Based on the flow rate and temperature of the first gas stream, one can also readily compute the quantity of water in the aqueous medium which can be heated and vaporized by the gas stream. Generally, it is preferred to provide a certain margin for error to account for any inefficient thermal contact or subsequent cooling, such that the effluent gas stream from the spray dryer is always water unsaturated. Thus, the effluent gas stream will have a temperature at least 7° O. and preferably at least 12° C. above its adiabatic saturation temperature. To accomplish the foregoing it generally will be necessary that the first gas stream have a temperature of at least 100° C. and also that its adiabatic saturation temperature be at least about 40° C. lower than its actual temperature.
The dry gas, containing particulate powder reaction product, is transferred from spray dryer 24 via a conduit 30 to a filter assembly 32. Filter assembly 32 may comprise a cyclone or electrostatic precipitator, though preferably a bag filter is utilized as the filter. Additional SO2 removal from the gas may occur as it passes through the filter. From filter assembly 32 there is withdrawn a particulate free gas via a conduit 34. The particulate powder reaction products containing unreacted absorbent are collected from filter assembly 32 and transferred via a conduit 36 to a vessel 38 and utilized as a source of SO2 absorbent for forming a second aqueous scrubbing medium. In addition, water (from a source not shown) will be added to vessel 38.
The second aqueous scrubbing medium is used to contact the second gas stream in a conventional wet scrubber 60 which may be a spray tower, packed tower, or other gas/liquid contacting device. The overall system generally will be designed so that the quantity of unreacted absorbent in the material transferred via conduit 36 to the aqueous scrubbing medium in vessel 38 is at least enough to react with the quantity of SO2 to be absorbed in the wet scrubber. Water is also added to the second aqueous scrubbing medium in an amount sufficient to maintain the concentration of absorbent in said medium at a suitable concentration for efficient operation of the scrubber without plugging or crystallization. This concentration is typically in the range of about 5 to 20 wt. % absorbent (based on the total weight of the aqueous medium), including both reacted and unreacted absorbent, for either solutions or slurries.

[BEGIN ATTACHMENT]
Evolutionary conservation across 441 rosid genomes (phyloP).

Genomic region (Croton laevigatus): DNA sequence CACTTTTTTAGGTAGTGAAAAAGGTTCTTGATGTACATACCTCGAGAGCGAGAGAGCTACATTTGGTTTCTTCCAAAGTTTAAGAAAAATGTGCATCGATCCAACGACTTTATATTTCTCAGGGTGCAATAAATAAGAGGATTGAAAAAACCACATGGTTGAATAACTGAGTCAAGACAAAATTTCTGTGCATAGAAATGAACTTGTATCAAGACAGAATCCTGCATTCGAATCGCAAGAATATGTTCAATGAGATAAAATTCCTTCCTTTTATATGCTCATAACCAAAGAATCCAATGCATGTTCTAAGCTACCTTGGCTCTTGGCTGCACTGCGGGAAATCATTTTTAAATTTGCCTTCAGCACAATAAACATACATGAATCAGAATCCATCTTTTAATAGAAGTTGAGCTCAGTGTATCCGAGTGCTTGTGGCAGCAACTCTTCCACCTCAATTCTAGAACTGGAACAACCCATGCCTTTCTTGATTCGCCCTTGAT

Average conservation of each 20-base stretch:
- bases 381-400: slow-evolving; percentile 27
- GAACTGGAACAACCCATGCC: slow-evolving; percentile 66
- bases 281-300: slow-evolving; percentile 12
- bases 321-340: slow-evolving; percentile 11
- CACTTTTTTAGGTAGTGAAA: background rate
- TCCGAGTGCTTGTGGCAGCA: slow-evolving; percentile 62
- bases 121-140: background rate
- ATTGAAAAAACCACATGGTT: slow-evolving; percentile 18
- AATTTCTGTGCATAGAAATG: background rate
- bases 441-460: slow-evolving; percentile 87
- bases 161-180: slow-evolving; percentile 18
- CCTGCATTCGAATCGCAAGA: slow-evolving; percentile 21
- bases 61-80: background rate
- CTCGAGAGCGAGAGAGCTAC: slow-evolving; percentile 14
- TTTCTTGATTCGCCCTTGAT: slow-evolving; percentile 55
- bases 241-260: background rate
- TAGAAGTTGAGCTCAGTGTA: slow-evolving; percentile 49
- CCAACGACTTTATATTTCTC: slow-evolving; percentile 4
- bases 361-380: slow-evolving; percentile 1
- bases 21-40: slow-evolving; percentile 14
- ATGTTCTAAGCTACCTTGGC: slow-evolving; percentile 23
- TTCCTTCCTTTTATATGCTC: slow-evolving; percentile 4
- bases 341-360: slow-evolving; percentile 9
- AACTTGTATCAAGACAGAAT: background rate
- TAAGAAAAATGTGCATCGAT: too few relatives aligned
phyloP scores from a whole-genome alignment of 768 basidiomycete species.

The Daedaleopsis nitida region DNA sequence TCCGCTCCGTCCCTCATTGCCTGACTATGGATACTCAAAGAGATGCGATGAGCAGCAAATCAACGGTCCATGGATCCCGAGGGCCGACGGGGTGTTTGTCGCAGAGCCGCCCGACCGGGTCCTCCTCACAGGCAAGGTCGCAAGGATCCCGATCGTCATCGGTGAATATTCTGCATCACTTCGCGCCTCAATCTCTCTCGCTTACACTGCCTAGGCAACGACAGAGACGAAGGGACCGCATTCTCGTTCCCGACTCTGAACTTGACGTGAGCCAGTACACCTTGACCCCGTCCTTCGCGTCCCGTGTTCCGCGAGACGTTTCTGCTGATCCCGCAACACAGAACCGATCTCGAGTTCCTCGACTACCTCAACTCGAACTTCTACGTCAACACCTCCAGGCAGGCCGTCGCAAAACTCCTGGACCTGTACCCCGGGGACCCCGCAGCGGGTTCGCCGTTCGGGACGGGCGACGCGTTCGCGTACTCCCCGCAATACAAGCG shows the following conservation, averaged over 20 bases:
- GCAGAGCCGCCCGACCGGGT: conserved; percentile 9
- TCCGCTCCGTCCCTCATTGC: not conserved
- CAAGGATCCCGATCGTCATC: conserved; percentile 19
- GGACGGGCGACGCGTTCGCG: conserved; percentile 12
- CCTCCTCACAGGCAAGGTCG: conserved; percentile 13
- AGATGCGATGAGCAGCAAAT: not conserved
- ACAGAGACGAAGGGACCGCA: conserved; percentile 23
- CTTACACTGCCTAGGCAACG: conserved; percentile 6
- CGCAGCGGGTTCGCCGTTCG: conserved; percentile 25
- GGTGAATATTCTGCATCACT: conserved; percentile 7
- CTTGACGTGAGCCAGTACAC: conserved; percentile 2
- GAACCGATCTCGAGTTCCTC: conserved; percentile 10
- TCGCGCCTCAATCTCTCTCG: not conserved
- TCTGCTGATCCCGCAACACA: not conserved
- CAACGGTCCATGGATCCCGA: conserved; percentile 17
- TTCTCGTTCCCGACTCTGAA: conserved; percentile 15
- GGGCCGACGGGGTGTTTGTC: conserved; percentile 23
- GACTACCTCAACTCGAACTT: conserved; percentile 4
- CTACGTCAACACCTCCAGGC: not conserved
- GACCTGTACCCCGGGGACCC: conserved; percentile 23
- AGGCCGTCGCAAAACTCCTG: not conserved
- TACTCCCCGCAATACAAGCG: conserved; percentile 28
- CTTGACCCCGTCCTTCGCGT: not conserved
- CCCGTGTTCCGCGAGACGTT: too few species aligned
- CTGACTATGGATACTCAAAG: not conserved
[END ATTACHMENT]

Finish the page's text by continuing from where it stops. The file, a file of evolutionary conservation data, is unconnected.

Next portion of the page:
The wet scrubber 60 is preferably operated with a high rate of recycle of the aqueous medium via drain line 64, vessel 38, pump 40, line 42 and line 62 so that very little composition change occurs in the aqueous medium per pass. The bulk of the absorbent remains in the reacted form; however, sufficient unreacted absorbent is continuously added via line 36 to compensate for the amount reacted with SO2.
A portion of the second aqueous scrubbing medium is withdrawn from the recirculating stream and transferred through lines 44 and 46 to a second spray dryer 48. The second aqueous medium introduced into spray dryer 48 impinges upon a motor driven rotating disc 50 to form a finely dispersed spray. The second gas stream is introduced through an inlet 52 into spray dryer 48. In spray dryer 48 the proportions of the second gas stream and aqueous medium are also controlled to provide a dry powder product and a water-unsaturated gas stream which are withdrawn from spray dryer 48 through a conduit 54 and transferred to a particulate removal system 56, such as a cyclone or the like.
A substantially particle-free gas is withdrawn from particulate removal system 56 via conduit 58 and introduced into wet scrubber 60. In wet scrubber 60 the gas stream is washed with a spray of the second aqueous medium as described above then preferably is passed through a demister 66 which is located within wet scrubber 60 and then out through a conduit 68 where it is combined with the first gas stream from conduit 34.
The combined gas streams from conduits 34 and 68 are introduced into a stack or chimney 70 for discharge into the atmosphere; the gas now being substantially free of particulates and of reduced sulfur oxide content. In addition, the proportions of the two streams are controlled such that the combined stream is water unsaturated and dischargeable into the atmosphere without the formation of an objectionable plume with little or no reheating required. Generally the ratio of the first gas stream to the second gas stream will be within the range of from 0.5:1 to 4.0:1.
Referring back to particulate removal system 56, the particulates removed therein, principally comprising reacted absorbent and any ash constituents contained in the gas streams, are removed via a conduit 72. When the more expensive absorbents are utilized, such as sodium, potassium, and magnesium absorbents, they are preferably introduced into an absorbent regeneration system 74 from which the regenerated absorbent may be returned to the process via a line 76.